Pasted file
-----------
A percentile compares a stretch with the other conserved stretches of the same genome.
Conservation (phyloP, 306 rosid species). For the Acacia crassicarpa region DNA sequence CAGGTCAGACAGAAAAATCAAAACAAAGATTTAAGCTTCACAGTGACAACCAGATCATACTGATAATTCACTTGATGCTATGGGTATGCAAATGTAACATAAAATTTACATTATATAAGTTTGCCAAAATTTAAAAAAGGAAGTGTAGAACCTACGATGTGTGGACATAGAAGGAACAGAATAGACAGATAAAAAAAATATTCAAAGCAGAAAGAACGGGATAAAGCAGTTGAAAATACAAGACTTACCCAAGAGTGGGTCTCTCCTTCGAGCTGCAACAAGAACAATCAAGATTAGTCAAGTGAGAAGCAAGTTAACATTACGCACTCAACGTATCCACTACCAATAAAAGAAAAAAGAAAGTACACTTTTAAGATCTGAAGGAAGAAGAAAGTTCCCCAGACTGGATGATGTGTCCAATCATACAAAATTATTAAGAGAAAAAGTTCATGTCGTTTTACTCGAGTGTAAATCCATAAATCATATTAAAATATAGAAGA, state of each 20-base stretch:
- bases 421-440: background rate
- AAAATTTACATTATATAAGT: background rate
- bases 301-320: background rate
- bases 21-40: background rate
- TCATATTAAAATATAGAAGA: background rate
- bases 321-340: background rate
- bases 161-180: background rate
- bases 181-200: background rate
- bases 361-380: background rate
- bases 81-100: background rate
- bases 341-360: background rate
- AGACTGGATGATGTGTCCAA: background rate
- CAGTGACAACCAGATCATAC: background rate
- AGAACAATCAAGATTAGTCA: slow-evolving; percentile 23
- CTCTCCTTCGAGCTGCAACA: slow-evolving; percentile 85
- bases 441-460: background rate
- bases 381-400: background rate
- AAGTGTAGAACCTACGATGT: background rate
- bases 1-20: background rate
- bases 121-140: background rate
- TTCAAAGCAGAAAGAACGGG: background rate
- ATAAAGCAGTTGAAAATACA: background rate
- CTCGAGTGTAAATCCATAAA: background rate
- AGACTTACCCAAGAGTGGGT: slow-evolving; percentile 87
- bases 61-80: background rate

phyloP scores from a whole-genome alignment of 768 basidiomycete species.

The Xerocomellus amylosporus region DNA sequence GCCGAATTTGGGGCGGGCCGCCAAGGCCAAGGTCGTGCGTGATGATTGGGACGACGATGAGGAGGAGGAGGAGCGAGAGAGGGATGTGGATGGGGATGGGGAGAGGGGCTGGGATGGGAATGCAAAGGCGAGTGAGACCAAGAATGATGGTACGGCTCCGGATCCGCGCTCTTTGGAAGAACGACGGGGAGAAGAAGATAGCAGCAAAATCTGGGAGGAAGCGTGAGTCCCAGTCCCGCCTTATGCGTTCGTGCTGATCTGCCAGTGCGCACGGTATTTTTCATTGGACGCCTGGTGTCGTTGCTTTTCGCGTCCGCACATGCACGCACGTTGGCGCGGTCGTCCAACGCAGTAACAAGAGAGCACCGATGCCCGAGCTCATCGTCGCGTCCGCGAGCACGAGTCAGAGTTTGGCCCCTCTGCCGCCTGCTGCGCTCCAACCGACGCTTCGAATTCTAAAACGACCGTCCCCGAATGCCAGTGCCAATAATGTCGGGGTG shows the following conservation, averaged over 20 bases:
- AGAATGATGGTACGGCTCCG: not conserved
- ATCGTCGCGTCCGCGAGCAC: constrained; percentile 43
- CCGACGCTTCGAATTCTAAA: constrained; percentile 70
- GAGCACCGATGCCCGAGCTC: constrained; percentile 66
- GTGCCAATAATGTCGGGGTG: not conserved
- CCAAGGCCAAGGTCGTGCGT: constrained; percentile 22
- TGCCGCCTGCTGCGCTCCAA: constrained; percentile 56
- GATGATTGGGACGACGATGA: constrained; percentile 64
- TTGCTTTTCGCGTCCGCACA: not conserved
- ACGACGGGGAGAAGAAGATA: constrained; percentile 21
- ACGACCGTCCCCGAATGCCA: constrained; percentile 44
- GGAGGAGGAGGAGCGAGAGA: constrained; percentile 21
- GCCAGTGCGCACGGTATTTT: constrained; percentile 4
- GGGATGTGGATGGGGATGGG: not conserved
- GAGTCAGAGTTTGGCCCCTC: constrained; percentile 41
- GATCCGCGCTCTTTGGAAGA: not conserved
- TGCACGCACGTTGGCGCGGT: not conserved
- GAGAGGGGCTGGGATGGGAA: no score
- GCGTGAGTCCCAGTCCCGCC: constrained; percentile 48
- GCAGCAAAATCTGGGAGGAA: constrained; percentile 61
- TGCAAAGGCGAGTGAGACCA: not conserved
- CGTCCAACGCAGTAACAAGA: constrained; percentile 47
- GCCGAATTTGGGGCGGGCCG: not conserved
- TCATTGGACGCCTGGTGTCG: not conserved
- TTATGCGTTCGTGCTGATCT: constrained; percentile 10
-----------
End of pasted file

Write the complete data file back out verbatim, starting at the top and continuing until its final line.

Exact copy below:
A percentile compares a stretch with the other conserved stretches of the same genome.
Conservation (phyloP, 306 rosid species). For the Acacia crassicarpa region DNA sequence CAGGTCAGACAGAAAAATCAAAACAAAGATTTAAGCTTCACAGTGACAACCAGATCATACTGATAATTCACTTGATGCTATGGGTATGCAAATGTAACATAAAATTTACATTATATAAGTTTGCCAAAATTTAAAAAAGGAAGTGTAGAACCTACGATGTGTGGACATAGAAGGAACAGAATAGACAGATAAAAAAAATATTCAAAGCAGAAAGAACGGGATAAAGCAGTTGAAAATACAAGACTTACCCAAGAGTGGGTCTCTCCTTCGAGCTGCAACAAGAACAATCAAGATTAGTCAAGTGAGAAGCAAGTTAACATTACGCACTCAACGTATCCACTACCAATAAAAGAAAAAAGAAAGTACACTTTTAAGATCTGAAGGAAGAAGAAAGTTCCCCAGACTGGATGATGTGTCCAATCATACAAAATTATTAAGAGAAAAAGTTCATGTCGTTTTACTCGAGTGTAAATCCATAAATCATATTAAAATATAGAAGA, state of each 20-base stretch:
- bases 421-440: background rate
- AAAATTTACATTATATAAGT: background rate
- bases 301-320: background rate
- bases 21-40: background rate
- TCATATTAAAATATAGAAGA: background rate
- bases 321-340: background rate
- bases 161-180: background rate
- bases 181-200: background rate
- bases 361-380: background rate
- bases 81-100: background rate
- bases 341-360: background rate
- AGACTGGATGATGTGTCCAA: background rate
- CAGTGACAACCAGATCATAC: background rate
- AGAACAATCAAGATTAGTCA: slow-evolving; percentile 23
- CTCTCCTTCGAGCTGCAACA: slow-evolving; percentile 85
- bases 441-460: background rate
- bases 381-400: background rate
- AAGTGTAGAACCTACGATGT: background rate
- bases 1-20: background rate
- bases 121-140: background rate
- TTCAAAGCAGAAAGAACGGG: background rate
- ATAAAGCAGTTGAAAATACA: background rate
- CTCGAGTGTAAATCCATAAA: background rate
- AGACTTACCCAAGAGTGGGT: slow-evolving; percentile 87
- bases 61-80: background rate

phyloP scores from a whole-genome alignment of 768 basidiomycete species.

The Xerocomellus amylosporus region DNA sequence GCCGAATTTGGGGCGGGCCGCCAAGGCCAAGGTCGTGCGTGATGATTGGGACGACGATGAGGAGGAGGAGGAGCGAGAGAGGGATGTGGATGGGGATGGGGAGAGGGGCTGGGATGGGAATGCAAAGGCGAGTGAGACCAAGAATGATGGTACGGCTCCGGATCCGCGCTCTTTGGAAGAACGACGGGGAGAAGAAGATAGCAGCAAAATCTGGGAGGAAGCGTGAGTCCCAGTCCCGCCTTATGCGTTCGTGCTGATCTGCCAGTGCGCACGGTATTTTTCATTGGACGCCTGGTGTCGTTGCTTTTCGCGTCCGCACATGCACGCACGTTGGCGCGGTCGTCCAACGCAGTAACAAGAGAGCACCGATGCCCGAGCTCATCGTCGCGTCCGCGAGCACGAGTCAGAGTTTGGCCCCTCTGCCGCCTGCTGCGCTCCAACCGACGCTTCGAATTCTAAAACGACCGTCCCCGAATGCCAGTGCCAATAATGTCGGGGTG shows the following conservation, averaged over 20 bases:
- AGAATGATGGTACGGCTCCG: not conserved
- ATCGTCGCGTCCGCGAGCAC: constrained; percentile 43
- CCGACGCTTCGAATTCTAAA: constrained; percentile 70
- GAGCACCGATGCCCGAGCTC: constrained; percentile 66
- GTGCCAATAATGTCGGGGTG: not conserved
- CCAAGGCCAAGGTCGTGCGT: constrained; percentile 22
- TGCCGCCTGCTGCGCTCCAA: constrained; percentile 56
- GATGATTGGGACGACGATGA: constrained; percentile 64
- TTGCTTTTCGCGTCCGCACA: not conserved
- ACGACGGGGAGAAGAAGATA: constrained; percentile 21
- ACGACCGTCCCCGAATGCCA: constrained; percentile 44
- GGAGGAGGAGGAGCGAGAGA: constrained; percentile 21
- GCCAGTGCGCACGGTATTTT: constrained; percentile 4
- GGGATGTGGATGGGGATGGG: not conserved
- GAGTCAGAGTTTGGCCCCTC: constrained; percentile 41
- GATCCGCGCTCTTTGGAAGA: not conserved
- TGCACGCACGTTGGCGCGGT: not conserved
- GAGAGGGGCTGGGATGGGAA: no score
- GCGTGAGTCCCAGTCCCGCC: constrained; percentile 48
- GCAGCAAAATCTGGGAGGAA: constrained; percentile 61
- TGCAAAGGCGAGTGAGACCA: not conserved
- CGTCCAACGCAGTAACAAGA: constrained; percentile 47
- GCCGAATTTGGGGCGGGCCG: not conserved
- TCATTGGACGCCTGGTGTCG: not conserved
- TTATGCGTTCGTGCTGATCT: constrained; percentile 10